Qualcomm chips targeting cheap smartphones add 5G modem: Page 2 of 4

June 25, 2020 //By James Morra, Electronic Design
Qualcomm chips targeting cheap smartphones add 5G modem
The Snapdragon 690 chip contains the X51 modem, which supports data rates of 2.5 Gbps and upload speeds of 660 Mbps. The chip can connect to 5G networks in any part of the world, but it lacks the ability to access the fastest millimetre wave frequencies.

The chip is based on its X51 modem, which supports data rates up to 2.5 Gbps and upload speeds of 660 Mbps. The chip can connect to 5G networks in any part of the world where its customers sell phones. Qualcomm said it can handle transmissions based on TDD—which are used to funnel data over the same frequency using slightly different time slots—or FDD standards—used to relay data over slightly different frequencies at the same time. 

There are tradeoffs, however. The Snapdragon 690 chip connects to 5G networks based on the sub-6 frequency bands. The chip is incapable of connecting to millimeter waves, which support faster data transfers but struggle to reach over long distances. These signals can also be deflected by physical obstacles unless advanced cellular antennas are crammed around the sides of the phone. The problem is that these parts are costly, analysts say.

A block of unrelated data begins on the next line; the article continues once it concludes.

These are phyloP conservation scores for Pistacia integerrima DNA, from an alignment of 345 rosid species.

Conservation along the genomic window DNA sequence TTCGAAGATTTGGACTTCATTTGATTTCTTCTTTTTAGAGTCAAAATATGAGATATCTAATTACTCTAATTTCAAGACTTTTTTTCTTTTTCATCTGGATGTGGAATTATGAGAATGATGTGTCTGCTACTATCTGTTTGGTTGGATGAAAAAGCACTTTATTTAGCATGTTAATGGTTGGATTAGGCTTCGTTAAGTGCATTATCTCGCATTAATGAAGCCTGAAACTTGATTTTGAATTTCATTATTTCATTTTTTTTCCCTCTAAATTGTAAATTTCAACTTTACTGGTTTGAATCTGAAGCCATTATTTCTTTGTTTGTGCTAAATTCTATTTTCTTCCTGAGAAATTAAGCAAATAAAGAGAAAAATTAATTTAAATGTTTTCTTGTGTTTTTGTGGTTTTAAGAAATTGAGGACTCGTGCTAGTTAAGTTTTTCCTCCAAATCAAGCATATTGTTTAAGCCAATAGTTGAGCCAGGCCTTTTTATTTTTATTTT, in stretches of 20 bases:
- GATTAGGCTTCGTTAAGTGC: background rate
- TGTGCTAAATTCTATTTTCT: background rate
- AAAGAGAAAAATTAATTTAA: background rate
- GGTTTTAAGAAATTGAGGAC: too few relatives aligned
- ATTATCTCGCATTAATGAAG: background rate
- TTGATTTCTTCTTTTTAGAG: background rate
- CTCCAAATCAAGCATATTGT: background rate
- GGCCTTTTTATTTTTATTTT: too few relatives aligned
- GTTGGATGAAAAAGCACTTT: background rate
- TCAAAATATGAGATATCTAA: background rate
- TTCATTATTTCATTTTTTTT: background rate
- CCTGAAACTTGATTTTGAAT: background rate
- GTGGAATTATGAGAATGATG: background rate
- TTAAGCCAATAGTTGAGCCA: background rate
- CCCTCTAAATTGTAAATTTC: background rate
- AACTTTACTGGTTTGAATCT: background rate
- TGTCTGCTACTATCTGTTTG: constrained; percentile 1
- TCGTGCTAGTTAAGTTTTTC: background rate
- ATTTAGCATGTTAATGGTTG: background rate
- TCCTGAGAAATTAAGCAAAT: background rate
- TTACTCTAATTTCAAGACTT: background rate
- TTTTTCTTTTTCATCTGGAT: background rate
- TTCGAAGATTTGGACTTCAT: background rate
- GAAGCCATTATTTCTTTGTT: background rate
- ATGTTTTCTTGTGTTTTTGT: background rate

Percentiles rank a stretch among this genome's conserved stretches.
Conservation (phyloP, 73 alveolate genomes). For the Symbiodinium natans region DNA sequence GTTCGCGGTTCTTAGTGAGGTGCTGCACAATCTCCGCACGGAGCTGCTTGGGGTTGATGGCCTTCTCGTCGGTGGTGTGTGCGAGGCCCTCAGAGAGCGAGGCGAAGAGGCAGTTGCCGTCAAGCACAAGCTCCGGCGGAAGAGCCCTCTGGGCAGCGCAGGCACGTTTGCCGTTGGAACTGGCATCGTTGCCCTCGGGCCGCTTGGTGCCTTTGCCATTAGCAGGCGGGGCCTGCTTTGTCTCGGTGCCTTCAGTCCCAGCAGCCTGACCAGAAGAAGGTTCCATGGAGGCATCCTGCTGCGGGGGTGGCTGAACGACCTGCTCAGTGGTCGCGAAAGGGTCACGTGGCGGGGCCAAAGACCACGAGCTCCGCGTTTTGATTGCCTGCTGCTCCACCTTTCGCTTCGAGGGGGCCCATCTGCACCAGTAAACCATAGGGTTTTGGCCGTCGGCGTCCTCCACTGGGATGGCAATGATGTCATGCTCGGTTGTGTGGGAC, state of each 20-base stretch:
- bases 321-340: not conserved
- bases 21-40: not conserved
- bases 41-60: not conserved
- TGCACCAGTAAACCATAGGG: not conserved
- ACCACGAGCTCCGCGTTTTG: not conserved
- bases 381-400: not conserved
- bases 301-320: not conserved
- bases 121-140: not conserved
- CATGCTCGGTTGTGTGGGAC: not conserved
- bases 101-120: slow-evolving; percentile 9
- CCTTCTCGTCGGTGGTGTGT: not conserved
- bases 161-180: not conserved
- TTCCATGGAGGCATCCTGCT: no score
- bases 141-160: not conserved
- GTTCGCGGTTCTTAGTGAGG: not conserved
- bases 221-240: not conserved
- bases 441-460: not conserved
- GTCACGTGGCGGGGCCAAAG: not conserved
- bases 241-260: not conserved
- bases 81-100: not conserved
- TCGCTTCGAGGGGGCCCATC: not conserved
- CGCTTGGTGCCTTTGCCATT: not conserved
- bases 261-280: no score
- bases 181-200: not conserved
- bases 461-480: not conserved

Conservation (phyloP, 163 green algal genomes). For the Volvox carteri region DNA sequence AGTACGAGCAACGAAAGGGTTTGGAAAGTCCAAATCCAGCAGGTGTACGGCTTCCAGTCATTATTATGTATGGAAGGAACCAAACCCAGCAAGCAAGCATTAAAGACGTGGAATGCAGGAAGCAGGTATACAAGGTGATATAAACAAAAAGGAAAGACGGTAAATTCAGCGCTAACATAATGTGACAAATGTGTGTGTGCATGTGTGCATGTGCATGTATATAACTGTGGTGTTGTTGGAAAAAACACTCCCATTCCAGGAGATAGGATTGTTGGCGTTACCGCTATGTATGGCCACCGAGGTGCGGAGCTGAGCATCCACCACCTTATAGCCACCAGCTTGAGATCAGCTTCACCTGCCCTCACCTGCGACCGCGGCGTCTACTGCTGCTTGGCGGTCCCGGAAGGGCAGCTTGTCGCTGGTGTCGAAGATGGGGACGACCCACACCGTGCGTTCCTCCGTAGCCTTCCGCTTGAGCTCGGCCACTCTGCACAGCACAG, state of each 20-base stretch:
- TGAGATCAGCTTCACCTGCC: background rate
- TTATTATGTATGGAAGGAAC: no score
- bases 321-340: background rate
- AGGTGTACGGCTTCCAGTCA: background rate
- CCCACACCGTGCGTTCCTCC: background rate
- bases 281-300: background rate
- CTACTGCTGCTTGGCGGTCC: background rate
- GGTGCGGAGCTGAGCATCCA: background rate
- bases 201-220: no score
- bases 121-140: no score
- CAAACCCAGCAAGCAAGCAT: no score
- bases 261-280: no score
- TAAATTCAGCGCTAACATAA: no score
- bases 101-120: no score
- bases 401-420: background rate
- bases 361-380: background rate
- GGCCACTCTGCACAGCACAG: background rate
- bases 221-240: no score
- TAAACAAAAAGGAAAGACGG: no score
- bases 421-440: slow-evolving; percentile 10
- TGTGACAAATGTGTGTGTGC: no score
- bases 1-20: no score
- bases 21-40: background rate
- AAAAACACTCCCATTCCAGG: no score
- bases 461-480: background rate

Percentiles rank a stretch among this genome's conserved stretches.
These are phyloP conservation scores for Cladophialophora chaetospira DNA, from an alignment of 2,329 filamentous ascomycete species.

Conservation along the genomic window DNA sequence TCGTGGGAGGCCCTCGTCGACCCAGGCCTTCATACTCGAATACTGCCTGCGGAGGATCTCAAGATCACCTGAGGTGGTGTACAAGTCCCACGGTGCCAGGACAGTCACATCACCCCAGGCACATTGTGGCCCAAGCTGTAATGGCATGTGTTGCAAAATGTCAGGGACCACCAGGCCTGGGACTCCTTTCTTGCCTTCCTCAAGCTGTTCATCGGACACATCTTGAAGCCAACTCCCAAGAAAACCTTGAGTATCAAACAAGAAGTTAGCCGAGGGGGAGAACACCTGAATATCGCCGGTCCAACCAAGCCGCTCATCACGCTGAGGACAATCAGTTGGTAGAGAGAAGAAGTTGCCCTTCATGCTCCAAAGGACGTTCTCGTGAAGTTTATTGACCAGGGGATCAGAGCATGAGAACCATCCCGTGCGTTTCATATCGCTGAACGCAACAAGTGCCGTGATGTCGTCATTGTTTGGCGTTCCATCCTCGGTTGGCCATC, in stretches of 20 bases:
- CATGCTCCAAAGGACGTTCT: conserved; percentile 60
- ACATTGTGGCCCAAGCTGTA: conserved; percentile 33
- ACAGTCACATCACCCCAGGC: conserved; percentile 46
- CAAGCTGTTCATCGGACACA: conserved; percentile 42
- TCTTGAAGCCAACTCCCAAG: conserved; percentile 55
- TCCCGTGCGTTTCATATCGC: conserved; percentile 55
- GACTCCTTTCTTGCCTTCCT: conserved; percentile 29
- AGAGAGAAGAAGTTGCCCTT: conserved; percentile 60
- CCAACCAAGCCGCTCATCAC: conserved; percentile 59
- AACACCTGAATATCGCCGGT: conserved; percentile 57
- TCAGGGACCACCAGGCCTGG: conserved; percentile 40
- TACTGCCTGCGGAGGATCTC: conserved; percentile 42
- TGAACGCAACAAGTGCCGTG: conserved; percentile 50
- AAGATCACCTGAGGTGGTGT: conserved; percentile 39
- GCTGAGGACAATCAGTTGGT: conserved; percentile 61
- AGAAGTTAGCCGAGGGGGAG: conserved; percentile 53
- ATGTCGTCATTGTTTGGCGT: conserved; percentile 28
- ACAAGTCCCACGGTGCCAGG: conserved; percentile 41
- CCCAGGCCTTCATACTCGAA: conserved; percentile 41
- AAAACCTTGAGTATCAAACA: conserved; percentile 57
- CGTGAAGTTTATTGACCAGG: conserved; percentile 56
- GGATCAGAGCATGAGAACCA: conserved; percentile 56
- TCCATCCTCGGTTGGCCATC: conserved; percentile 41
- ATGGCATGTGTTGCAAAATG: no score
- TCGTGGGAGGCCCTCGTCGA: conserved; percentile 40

The San Diego, California-based company is looking to lure customers that sell midrange and budget smartphones as a way to start selling higher volumes of its 5G modem chips.

Olivier Blanchard, senior analyst at Futurum Research, said that "not everyone wants to or can afford to dish out upwards of $1,000 for premium smartphones every 2 to 3 years." He said that while "sales of premium-priced flagship handsets still look strong, consumers are increasingly looking for better value in their smartphone and can now readily find it in the $400 to $800 range and below."

Steve Mollenkopf, Qualcomm's chief executive, said last month that its roadmap for the rollout of 5G networks was unchanged. But he warned some of its customers could delay product launches due to fallout from the coronavirus pandemic and the resulting drop in demand. Qualcomm said it has not changed its 2020 estimate for global shipments of 5G phones. Last year, the company said 175 million to 225 million units would be sold globally.

The share of smartphones shipped with 5G modems in the first quarter of 2020 was 8%, up from 1% a year ago, said Varun Mishra, a smartphone analyst at Counterpoint Research.

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